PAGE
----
Yes, shame he didn't stay around longer.

 

Karma Tennis

Hall of Fame
Soderling did something against Nadal that few other players have rarely done (including Federer and Djokovic).

Soderling got into Nadal's head to the point where it, along with several other factors, affected Nadal's game adversely.

Rafa has a huge advantage in that too many of his opponents (if not all of them) show him too much respect. He has always said that to him every tennis match is a problem looking for a solution. When he finds the solution, he usually wins the match. The thing is, most of the time, the problem he faces is either physical or technical. It is rarely a mental one brought about by his opponent.

I'm reminded of McEnroe. He used to carry on like a "pork chop". But most of his opponents respected his game too much and would not challenge him on that front. And few of his oppponents had the physical game to match him.

I just wish some of Nadal's opponents over the years had paid closer attention to what Soderling did to Nadal and tried to emulate it.

Things like ...

-At the start of the match, don't get up from the chair and go onto the court until he does first.
-Consistently point out to the Umpire that he is taking too long to serve.
-Don't wait for him to cross the net in front of you during the change-over.
-Wait for him to re-enter the court after a change-over before you re-enter the court.
-During media interviews, mention that you are working of different ways to play him. Otherwise, do not mention him at all. Simply talk about yourself.

Perhaps Soderlling went a little to far with Picking his shorts, or moving Nadal's drink bottles. But it certainly did get into Nadal's head.

Nadal's opponents should never be thinking about doing things to beat Nadal. They should be doing things to give themselves the best opportunity to get into positions to beat Nadal. That starts with the mental game.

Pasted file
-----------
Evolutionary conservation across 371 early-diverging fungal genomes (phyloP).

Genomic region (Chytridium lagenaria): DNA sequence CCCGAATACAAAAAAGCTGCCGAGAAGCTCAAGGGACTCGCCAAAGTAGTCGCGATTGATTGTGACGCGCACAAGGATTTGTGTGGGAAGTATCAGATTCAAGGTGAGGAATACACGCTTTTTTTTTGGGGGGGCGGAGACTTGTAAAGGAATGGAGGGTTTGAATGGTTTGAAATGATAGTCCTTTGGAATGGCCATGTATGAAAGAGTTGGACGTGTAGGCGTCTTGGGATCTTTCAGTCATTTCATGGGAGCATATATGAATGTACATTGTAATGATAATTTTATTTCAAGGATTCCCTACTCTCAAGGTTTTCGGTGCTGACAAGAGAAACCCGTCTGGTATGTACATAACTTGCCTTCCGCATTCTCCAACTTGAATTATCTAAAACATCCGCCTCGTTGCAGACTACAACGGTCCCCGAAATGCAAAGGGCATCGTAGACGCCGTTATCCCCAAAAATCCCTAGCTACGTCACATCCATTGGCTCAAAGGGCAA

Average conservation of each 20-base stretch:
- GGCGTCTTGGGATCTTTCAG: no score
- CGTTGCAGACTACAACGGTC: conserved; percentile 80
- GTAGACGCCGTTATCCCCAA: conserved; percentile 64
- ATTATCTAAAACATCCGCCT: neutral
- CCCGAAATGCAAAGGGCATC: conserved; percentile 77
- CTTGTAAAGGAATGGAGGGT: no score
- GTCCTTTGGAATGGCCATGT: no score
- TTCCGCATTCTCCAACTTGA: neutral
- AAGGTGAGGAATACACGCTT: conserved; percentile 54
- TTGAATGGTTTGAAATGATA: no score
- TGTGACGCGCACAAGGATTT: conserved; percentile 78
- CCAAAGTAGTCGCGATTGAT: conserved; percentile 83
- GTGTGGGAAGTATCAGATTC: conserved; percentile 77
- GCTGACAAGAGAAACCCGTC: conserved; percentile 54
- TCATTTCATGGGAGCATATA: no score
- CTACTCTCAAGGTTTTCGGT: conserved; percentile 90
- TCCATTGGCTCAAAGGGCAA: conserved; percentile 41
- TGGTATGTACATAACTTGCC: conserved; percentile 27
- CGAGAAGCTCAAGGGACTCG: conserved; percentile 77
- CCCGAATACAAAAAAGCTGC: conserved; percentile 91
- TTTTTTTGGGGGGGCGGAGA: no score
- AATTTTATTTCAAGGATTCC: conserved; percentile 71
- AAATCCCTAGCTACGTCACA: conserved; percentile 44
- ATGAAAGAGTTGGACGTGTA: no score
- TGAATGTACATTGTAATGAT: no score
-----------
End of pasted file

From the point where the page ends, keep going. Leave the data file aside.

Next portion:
I wish more of his opponents had attempted that over the journey.
 

Karma Tennis

Hall of Fame
Irrelevant nonsense
Unfortunately for Federer, the moment that his Major Titles Count is exceeded either by Nadal or Djokovic or both of them, many people will go back and look at his Record. And many of them will conclude that the value of Rafa and Novak's Major Titles are probably greater because they were mostly obtained against Roger or each other. Roger obtained a significant proportion of his Major Titles against strong opponents for the most part but none were in the same league as Rafa or Novak.
 

octobrina10

Talk Tennis Guru
Soderling did something against Nadal that few other players have rarely done (including Federer and Djokovic).

Soderling got into Nadal's head to the point where it, along with several other factors, affected Nadal's game adversely.

Rafa has a huge advantage in that too many of his opponents (if not all of them) show him too much respect. He has always said that to him every tennis match is a problem looking for a solution. When he finds the solution, he usually wins the match. The thing is, most of the time, the problem he faces is either physical or technical. It is rarely a mental one brought about by his opponent.